08 July 2010

Plays Well With Others

What did we learn at summer camp? We learned to play well with others, whether it was a Mozart string quartet or a bassoon quintet composed by Alexander Spitzmuller-Harmersbach, who lived from 1894 - 1962, or so it said in the Humboldt Chamber Music Workshop Program.

We learned that whoever designed the student dormitories, back when Humboldt State University was only a College, whoever that was must have used plans for state prisons when constructing these identical concrete cells decorated with tattered “Turn Out Lights When Not in Use” stickers dating back to the oil crisis of the 1970's.

Under a particularly difficult to move piece of furniture we discovered Rebecca’s driver’s license. How did Rebecca get a drink or drive a car without her license? How did she sign up for a library card?

Sometimes we REALLY fail to get along well with others. Take, for example, World War II. That extreme failure to cooperate is reflected in the novel I’m starting now, “Spies of the Balkans” by the excellent novelist Alan Furst.

We also fail to understand the needs of others when we allow shrinking budgets to destroy public libraries. These quiet sanctuaries are exactly the community places we need most – comfortable, central locations where information and people interact at no charge, with no commercials, where the tools of learning are mentored by experts, where people who need these things most benefit from using them.

Libraries usually are the first services to suffer cutbacks, yet what other publicly funded endeavor gives back so much for so little? Contrast spending on libraries with any part of our immense war budget. Try it on a bumper sticker:

     "It Will Be a Great Day When Libraries Have All the Money They Need,     & the Military Has to Hold a Bake Sale to Buy a Bomber."

Marilyn Johnson writes in the Los Angeles Times that librarians “represent the best civic value out there, an army of resourceful workers that can help us compete in the world.” Not to mention help children dream.

She says, “Those in cities that haven’t preserved their libraries, those less fortunate and baffled by technology, and our children will be the first to suffer. But sooner or later, we’ll all feel the loss as one of the most effective levelers of privilege and avenues of reinvention – one of the great engines of democracy – begins to disappear.”

I have long wondered how 19th century steel baron Andrew Carnegie came upon his campaign to fund free public libraries throughout the country, and pondered why Bill Gates, Steven Spielberg, Warren Buffet and other well-intentioned plutocrats do not loudly support public libraries. They must have people to tell them the news: the US gap between rich and poor is larger now than it’s been for eighty years.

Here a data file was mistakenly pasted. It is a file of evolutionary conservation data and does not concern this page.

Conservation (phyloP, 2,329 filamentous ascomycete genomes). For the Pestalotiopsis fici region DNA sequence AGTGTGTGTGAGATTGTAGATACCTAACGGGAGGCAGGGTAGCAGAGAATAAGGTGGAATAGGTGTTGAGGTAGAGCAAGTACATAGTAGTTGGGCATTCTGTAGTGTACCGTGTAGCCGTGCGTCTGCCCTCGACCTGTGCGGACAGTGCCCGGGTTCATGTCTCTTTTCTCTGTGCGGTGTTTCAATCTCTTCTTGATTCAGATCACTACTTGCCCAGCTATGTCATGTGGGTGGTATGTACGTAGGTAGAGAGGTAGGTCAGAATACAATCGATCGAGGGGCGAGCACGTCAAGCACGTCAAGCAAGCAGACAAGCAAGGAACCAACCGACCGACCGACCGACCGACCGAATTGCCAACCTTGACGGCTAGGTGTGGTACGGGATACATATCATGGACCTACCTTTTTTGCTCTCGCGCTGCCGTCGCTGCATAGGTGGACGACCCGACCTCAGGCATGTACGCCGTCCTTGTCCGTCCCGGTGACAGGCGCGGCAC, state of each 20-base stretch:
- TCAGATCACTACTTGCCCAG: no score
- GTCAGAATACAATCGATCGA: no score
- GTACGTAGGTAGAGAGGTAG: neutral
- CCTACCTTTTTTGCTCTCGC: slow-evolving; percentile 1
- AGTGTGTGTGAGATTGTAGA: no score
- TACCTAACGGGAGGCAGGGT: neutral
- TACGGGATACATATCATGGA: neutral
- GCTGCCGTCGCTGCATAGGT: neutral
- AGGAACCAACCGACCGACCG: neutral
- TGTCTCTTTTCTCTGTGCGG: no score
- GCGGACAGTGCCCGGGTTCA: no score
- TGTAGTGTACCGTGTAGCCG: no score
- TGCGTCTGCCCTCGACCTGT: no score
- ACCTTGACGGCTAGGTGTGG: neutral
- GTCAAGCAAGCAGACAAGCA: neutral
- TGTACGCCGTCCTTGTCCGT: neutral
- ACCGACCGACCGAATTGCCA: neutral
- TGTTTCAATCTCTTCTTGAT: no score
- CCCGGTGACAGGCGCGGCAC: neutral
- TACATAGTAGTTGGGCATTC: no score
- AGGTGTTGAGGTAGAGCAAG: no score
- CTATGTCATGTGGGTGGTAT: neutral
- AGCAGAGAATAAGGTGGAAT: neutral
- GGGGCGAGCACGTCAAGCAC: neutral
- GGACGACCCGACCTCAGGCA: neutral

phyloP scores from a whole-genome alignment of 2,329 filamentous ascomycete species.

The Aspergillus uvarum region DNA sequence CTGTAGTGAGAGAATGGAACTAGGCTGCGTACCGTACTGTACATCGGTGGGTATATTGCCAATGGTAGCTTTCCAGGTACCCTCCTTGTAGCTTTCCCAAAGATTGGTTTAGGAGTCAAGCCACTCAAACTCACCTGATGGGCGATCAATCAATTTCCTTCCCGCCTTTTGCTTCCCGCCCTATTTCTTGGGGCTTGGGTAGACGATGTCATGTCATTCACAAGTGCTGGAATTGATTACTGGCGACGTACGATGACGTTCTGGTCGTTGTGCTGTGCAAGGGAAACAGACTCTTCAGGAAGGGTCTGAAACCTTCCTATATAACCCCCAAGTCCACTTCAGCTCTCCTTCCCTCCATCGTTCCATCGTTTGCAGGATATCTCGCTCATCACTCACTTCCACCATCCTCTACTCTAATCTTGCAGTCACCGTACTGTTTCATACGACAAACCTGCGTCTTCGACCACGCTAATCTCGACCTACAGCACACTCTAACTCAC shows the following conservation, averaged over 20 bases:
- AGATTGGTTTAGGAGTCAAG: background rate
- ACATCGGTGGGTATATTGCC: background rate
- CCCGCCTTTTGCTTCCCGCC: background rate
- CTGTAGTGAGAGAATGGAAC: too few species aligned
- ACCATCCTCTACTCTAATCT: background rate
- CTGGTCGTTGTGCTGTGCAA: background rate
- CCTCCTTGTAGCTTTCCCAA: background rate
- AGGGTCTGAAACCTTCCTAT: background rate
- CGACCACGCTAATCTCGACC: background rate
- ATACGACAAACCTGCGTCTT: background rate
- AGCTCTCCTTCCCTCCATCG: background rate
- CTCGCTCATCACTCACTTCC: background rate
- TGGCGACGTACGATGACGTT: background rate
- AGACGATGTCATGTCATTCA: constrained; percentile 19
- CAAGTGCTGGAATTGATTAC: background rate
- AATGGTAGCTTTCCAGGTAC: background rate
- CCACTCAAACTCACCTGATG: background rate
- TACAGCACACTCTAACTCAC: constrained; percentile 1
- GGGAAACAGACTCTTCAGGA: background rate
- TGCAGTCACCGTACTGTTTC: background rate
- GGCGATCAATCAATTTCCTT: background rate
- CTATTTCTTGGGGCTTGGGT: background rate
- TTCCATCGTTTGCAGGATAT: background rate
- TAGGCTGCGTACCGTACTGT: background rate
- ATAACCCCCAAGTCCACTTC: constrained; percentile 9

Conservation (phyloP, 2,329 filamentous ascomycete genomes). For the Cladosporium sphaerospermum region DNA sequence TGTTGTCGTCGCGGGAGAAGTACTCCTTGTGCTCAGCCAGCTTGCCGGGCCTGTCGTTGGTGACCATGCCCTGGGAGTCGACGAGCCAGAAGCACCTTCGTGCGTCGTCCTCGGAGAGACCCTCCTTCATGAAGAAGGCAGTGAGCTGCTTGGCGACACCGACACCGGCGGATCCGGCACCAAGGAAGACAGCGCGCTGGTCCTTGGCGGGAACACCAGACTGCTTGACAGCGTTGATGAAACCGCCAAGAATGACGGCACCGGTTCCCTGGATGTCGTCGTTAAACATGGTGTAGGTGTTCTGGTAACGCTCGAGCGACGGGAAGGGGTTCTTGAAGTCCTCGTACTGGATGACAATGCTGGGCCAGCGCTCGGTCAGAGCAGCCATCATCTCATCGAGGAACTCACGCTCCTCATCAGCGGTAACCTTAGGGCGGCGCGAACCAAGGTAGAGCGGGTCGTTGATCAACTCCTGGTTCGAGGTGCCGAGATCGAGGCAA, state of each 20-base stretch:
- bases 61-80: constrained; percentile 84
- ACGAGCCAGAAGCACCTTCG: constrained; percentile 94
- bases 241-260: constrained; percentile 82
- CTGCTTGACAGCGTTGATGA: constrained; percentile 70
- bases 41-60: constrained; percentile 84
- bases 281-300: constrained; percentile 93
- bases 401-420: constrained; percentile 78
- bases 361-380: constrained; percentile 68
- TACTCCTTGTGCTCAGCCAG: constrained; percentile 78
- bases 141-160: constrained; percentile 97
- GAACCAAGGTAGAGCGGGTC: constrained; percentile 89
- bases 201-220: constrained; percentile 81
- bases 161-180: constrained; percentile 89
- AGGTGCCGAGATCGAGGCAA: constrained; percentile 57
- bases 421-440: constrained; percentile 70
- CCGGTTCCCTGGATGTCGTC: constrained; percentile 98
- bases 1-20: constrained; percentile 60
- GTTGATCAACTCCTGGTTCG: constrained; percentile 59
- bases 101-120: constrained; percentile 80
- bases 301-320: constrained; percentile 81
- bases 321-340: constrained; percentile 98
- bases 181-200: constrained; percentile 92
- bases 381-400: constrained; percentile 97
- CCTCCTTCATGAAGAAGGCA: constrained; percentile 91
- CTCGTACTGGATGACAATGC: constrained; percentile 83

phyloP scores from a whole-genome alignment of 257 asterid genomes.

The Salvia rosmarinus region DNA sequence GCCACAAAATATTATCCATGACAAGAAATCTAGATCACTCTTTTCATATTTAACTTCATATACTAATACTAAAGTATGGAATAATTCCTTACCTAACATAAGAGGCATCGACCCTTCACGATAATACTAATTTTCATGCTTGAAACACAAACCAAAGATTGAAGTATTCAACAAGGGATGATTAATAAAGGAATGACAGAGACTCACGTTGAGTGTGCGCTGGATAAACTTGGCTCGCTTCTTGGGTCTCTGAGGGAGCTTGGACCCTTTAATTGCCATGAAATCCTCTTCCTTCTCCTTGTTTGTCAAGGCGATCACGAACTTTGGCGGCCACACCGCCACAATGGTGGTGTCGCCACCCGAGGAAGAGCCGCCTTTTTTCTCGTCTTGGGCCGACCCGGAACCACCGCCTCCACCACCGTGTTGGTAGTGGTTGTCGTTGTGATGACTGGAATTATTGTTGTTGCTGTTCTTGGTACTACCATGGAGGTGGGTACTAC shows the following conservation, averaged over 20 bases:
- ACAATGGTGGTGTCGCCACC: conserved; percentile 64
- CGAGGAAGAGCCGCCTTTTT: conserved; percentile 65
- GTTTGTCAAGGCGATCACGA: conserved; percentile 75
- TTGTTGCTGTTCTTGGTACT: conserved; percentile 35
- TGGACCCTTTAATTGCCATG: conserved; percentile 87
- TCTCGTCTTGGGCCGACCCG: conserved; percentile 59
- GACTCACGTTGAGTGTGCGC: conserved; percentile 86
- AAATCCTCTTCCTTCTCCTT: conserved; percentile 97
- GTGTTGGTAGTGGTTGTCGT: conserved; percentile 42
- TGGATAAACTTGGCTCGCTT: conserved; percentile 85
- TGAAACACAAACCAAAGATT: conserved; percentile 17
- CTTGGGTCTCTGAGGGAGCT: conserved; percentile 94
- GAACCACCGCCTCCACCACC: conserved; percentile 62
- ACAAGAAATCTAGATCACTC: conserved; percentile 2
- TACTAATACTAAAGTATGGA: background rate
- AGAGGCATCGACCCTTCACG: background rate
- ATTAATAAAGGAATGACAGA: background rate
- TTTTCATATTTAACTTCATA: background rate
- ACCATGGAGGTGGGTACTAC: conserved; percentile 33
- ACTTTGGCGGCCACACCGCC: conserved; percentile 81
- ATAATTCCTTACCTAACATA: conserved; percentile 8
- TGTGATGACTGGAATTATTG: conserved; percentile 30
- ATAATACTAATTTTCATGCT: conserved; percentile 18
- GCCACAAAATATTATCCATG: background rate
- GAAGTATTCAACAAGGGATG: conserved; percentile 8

Maybe they believe books are old-fashioned or dying. They would be wrong. They may not fully understand how modern libraries are successfully interfacing  with the bright new electronic world.

Or maybe they do realize all this, but libraries are out of fashion for rich people. There is not a lot of Ted Conference glory involved in supporting the institution. That’s plain short-sighted, as most of us realize.

So the next time your local library is in the bulls eye for layoffs, cuts in hours and services, or outright closing, give out a shout in opposition. Make it politically painful to cut a library budget.

Many more citizens protest the closing of an animal shelter than bother about the loss of a bookmobile. Which facility is more important to our fellow humans? I ask you.

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One place to purchase a version of the sticker quoted above on paper, or t-shirt, mug, baby apron, hooded sweatshirt, water bottle.

NEWS ARTICLE from the Ann Arbor Journal:

Michigan Peaceworks hosted its second satirical "Bake Sale for Bombs" Saturday evening at the intersection of State Street and North University in downtown Ann Arbor with the aim of promoting peace. Members of the group, however, were deterred from selling goods by both city and university police midway through the event.

Peaceworks, founded in 2002 in Ann Arbor, was initially created as a non-profit project devoted to preventing the Iraq War. With supporters from across Washtenaw County, the organization dedicates itself to raising awareness on the causes and effects of militarism, and other social justice issues.

For more of this story, click here.

On the gap between rich and poor...

IMPORTANT SELF-PROTECTING CAVEAT: I do understand that the people wise enough to support animal shelters are exactly the same people who understand the importance of libraries.

1 comment:

paul in davis said...

Sales taxes and property taxes are just about the only sources of revenue that a city or county has at its disposal to support libraries (and cops and firemen and city council members). When those revenues go down, services get cut. The average citizen has almost no direct impact on property taxes, but the average citizen CAN choose where to put their sales tax dollars. If locals shop online or outside of their county on a consistent basis, libraries are certainly doomed.

It's ironic how cities pass measures to increase their sales tax while that same citizenry continues to shop elsewhere. The entire community would gain more benefit from cities pushing the "shop local" theme instead of raising sales taxes in a knee-jerk reaction.

The facts are indisputable: you get what you pay for. In this case, you lose what you don't pay for.

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